I have a tenure-track interview in a prob/stats department (my research area is quantitative finance), and part of the process is a 30-minute teaching talk:
"...demonstration of how you typically teach a class of undergraduates, or a discussion of your teaching methods, or more ideally a combination of these two. The topic is up to you, but we suggest something aimed at a first or second year student. You are welcome to demonstrate a variety of innovations in teaching methods..."
I have some teaching experience, but I have not given a teaching talk before. I'm trying to choose a topic and find a way to structure my talk, what to avoid, etc. Any suggestions?
You only have 30 minutes so they can't expect this to be too deep. I would break the demonstration into two parts.
- 20 minute teaching demo
- 10 minute discussion of teaching methods
Actions speak louder then words so I would show them how I teach first. If you start with a discussion of your teaching methods, the committee will probably interrupt with a bunch of questions and use up all the time. If time matters this could be a serious problem.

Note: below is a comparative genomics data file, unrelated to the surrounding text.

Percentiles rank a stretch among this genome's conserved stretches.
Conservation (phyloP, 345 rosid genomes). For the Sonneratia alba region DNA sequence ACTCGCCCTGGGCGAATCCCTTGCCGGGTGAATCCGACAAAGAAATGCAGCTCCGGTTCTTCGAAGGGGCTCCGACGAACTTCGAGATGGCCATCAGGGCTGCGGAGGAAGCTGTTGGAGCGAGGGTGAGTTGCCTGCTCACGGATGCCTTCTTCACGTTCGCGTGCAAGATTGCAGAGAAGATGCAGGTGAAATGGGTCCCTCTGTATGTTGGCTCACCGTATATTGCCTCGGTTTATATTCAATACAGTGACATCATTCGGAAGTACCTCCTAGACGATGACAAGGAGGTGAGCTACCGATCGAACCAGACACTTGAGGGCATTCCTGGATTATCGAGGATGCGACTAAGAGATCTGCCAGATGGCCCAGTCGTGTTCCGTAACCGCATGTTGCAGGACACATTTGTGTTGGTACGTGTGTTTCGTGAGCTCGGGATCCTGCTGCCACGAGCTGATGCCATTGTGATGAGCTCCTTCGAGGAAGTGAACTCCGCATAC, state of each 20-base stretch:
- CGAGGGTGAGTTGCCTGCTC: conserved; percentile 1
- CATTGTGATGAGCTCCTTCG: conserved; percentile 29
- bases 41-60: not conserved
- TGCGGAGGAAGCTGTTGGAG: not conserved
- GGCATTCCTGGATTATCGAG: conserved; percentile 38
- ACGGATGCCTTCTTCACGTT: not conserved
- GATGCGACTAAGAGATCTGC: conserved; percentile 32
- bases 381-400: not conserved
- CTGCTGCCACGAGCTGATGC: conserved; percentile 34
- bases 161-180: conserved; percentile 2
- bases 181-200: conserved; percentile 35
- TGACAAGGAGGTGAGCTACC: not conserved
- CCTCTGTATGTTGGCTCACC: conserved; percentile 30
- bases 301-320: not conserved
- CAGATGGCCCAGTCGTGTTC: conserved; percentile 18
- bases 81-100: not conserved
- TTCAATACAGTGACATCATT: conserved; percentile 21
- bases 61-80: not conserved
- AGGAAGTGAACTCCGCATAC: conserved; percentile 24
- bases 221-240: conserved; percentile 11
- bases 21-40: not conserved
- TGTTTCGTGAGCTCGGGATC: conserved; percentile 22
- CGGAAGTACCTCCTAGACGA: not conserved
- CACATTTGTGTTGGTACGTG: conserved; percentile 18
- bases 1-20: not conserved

For the demonstration, it's best to stick to a topic that I have complete mastery over and need no notes or textbook to teach anymore. I will already be nervous and don't need the cognitive overload of trying to teach a topic I do not totally own.
The actually teaching method that I would use would be a conservative one because I am trying to show mastery of teaching. I would not try to teach in a new experimental way unless I have already thoroughly mastered such a method. Better to lecture with perfection than to try cooperative learning with utter failure. Below is a sample lesson plan that would work for a statistician.
- Explain what the students are going to do today (2min)
- Demonstrate the new skill (7min)
- Practice the skill together (5min)
- Allow the students to practice the skill individually or in small groups (5min)
- Correct together (1min)
For the discussion on teaching methods, I think they want to know more than just what methods I used because they just saw that. I think what the may want to know is about my philosophy, which is why do I teach or use the methods that I use. So this provides me with an opportunity to explain what I was trying to do during my demonstration. Why did I explain to the students the purpose of the lesson? Why did I demonstrate instead of lecture? Why did I do practice problems together? etc. Please keep in mind that teaching methods are derive from various philosophical positions about teaching/learning so understanding your philosophy of teaching is providing a deeper explanation of the methods you use.
Again, putting the discussion at the end assures that I have time to demonstrate my teaching and allows the committee to ask questions during the discussion.